As a large-scale instance of dramatic collective behaviour, the 2005 French riots started in a poor suburb of Paris, then spread in all of France, lasting about three weeks. Remarkably, although there were no displacements of rioters, the riot activity did travel. Access to daily national police data has allowed us to explore the dynamics of riot propagation. Here we show that an epidemic-like model, with just a few parameters and a single sociological variable characterizing neighbourhood deprivation, accounts quantitatively for the full spatio-temporal dynamics of the riots. This is the first time that such data-driven modelling involving contagion both within and between cities (through geographic proximity or media) at the scale of a country, and on a daily basis, is performed. Moreover, we give a precise mathematical characterization to the expression "wave of riots", and provide a visualization of the propagation around Paris, exhibiting the wave in a way not described before. The remarkable agreement between model and data demonstrates that geographic proximity played a major role in the propagation, even though information was readily available everywhere through media. Finally, we argue that our approach gives a general framework for the modelling of the dynamics of spontaneous collective uprisings.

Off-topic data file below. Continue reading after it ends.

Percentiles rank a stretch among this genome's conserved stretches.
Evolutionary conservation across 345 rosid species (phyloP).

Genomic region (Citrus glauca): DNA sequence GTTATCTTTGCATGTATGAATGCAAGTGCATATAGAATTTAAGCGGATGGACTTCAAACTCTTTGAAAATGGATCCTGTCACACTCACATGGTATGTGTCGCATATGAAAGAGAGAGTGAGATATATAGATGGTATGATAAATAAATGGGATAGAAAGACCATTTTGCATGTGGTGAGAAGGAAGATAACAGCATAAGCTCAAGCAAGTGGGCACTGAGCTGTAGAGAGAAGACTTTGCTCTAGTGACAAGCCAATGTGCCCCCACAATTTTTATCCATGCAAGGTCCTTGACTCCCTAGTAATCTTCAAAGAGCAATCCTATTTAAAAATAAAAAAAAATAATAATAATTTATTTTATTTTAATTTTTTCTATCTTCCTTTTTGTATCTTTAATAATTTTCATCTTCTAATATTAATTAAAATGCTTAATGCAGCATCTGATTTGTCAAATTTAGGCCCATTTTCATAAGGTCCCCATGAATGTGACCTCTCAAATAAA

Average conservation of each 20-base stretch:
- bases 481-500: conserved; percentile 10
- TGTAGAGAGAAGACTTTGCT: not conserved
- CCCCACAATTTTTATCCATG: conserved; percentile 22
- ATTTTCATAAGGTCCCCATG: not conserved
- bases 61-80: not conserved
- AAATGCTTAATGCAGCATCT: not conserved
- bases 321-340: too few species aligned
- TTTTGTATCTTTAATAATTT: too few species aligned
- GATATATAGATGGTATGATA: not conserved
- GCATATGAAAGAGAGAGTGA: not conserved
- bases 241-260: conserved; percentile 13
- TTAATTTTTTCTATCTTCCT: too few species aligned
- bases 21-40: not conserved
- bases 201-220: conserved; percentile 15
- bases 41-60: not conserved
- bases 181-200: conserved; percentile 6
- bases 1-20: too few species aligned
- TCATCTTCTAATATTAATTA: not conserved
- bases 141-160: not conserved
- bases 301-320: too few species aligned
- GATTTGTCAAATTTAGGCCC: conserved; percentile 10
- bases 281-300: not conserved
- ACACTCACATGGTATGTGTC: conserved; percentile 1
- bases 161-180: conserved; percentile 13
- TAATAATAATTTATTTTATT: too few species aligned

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Bonnasse-Gahot, Laurent; Berestycki, Henri; Depuiset, Marie-Aude; Gordon, Mirta B; Roché, Sebastian; Rodriguez, Nancy; and Nadal, Jean-Pierre, "Epidemiological modelling of the 2005 French riots: a spreading wave and the role of contagion." (2018). Applied Mathematics Faculty Contributions. 22.